Crossings
Every juncture in Jon Kerstetter’s life has been marked by a crossing from one world into another: from civilian to doctor to soldier; between healing and waging war; and between compassion and hatred of the enemy. When an injury led to a stroke that ended his careers as a doctor and a soldier, he faced the most difficult crossing of all, a recovery that proved as shattering as war itself.Crossings is a memoir of an improbable, powerfully drawn life, one that began in poverty on the Oneida Reservation in Wisconsin but grew by force of will to encompass a remarkable medical practice. Trained as an emergency physician, Kerstetter’s thirst for intensity led him to volunteer in war-torn Rwanda, Kosovo, and Bosnia, and to join the Army National Guard. His three tours in the Iraq War marked the height of the American struggle there. The story of his work in theater, which involved everything from saving soldiers’ lives to organizing the joint U.S.–Iraqi forensics team tasked with identifying the bodies of Saddam Hussein’s sons, is a bracing, unprecedented evocation of a doctor’s life at war.But war was only the start of Kerstetter’s struggle. The stroke he suffered upon returning from Iraq led to serious cognitive and physical disabilities. His years-long recovery, impeded by near-unbearable pain and complicated by PTSD, meant overcoming the perceived limits of his body and mind and re‑‑ imagining his own capacity for renewal and change. It led him not only to writing as a vocation but to a deeper understanding of how healing means accepting a new identity, and how that acceptance must be fought for with as much tenacity as any battlefield victory.

Crossings Details

TitleCrossings
Author
ReleaseSep 5th, 2017
PublisherCrown
ISBN-139781101904374
Rating
GenreAutobiography, Memoir, War, Military, Biography, Nonfiction

Crossings Review

  • Janet
    January 1, 1970
    This was a 4 out of 5 stars read for me.A soldier. A doctor. How do you reconcile the two? Especially in a war-torn country when doctors are to "do no harm," but a soldier must "shoot to kill." This was an interesting read from a man that had to experience both. How do you ever live with yourself once you have had to live on both sides of the battle lines? What do you do once you have suffered a catastrophic medical condition and can no longer do either? How do you define yourself then? Where do This was a 4 out of 5 stars read for me.A soldier. A doctor. How do you reconcile the two? Especially in a war-torn country when doctors are to "do no harm," but a soldier must "shoot to kill." This was an interesting read from a man that had to experience both. How do you ever live with yourself once you have had to live on both sides of the battle lines? What do you do once you have suffered a catastrophic medical condition and can no longer do either? How do you define yourself then? Where do you put your memories, your anger, your frustration and even your grief and loss when you CAN'T leave it on a battlefield? When your LIFE becomes the battlefield? Join Jon Kerstetter on his journey to hell and back in his emotional novel Crossings and bear witness to his struggles once released on September 5, 2017.I received an ARC in exchange for an honest and unbiased review. I would like to thank Netgalley, Crown Publishing Group, and Jon Kerstetter for the opportunity to visit both sides of this difficult encounter.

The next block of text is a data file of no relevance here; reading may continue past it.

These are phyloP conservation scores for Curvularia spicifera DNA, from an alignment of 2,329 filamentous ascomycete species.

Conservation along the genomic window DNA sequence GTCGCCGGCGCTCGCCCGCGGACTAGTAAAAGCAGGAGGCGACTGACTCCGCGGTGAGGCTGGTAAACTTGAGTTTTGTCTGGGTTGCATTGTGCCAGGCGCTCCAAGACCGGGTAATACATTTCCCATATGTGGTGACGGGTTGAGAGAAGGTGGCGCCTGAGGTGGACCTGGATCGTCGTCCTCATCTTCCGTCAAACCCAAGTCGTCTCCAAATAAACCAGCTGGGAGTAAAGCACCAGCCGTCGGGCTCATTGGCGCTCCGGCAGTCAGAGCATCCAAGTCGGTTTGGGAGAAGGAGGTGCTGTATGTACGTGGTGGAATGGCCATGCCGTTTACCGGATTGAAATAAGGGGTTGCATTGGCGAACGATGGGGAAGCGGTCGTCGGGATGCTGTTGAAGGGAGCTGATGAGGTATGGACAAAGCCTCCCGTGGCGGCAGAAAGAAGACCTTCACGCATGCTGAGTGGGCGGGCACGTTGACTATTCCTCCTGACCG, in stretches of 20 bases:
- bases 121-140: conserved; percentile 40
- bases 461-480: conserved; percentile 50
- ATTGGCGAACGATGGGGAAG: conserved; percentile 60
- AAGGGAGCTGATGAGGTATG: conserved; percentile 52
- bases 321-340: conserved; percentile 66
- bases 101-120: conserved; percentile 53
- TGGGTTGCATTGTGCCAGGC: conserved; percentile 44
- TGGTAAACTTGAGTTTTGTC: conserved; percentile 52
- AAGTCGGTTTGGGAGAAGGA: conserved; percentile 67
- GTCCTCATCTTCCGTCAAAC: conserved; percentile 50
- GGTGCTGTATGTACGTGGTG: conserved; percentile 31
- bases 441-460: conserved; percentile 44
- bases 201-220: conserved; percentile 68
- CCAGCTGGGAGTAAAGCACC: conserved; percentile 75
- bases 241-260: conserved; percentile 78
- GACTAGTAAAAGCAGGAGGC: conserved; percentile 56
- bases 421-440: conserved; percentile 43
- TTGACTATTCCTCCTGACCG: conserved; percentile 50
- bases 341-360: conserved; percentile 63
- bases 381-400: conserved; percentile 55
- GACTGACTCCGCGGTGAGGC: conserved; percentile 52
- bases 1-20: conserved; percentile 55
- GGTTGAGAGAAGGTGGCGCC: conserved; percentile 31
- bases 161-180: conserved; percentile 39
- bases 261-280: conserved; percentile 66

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  • Marika
    January 1, 1970
    There are many stories written about war but this book is unique in that it's written by a Dr. whose mission was to heal, and to kill. Kerstetter, a native American who is a member of Oneida Tribe, holds nothing back recounting his 3 tours in Iraq and Afghanistan. The goal of a Dr. is to save lives, but at what point is life salvageable? Deciding when a body is compatible with life was something that he dealt with on a daily basis and one that almost guaranteed that he would suffer from PTSD. He There are many stories written about war but this book is unique in that it's written by a Dr. whose mission was to heal, and to kill. Kerstetter, a native American who is a member of Oneida Tribe, holds nothing back recounting his 3 tours in Iraq and Afghanistan. The goal of a Dr. is to save lives, but at what point is life salvageable? Deciding when a body is compatible with life was something that he dealt with on a daily basis and one that almost guaranteed that he would suffer from PTSD. He endured all the horrors of war, only to be diagnosed with an aneurysm and had a debilitating stroke that prevented him from practicing medicine. This is the rare mixture of medicine and philosophy, combined with being a gripping war memoir that doesn't blink from the horrific scenes. Scenes that you can not turn away from, as much as you want to.I received an advance copy and was not compensated.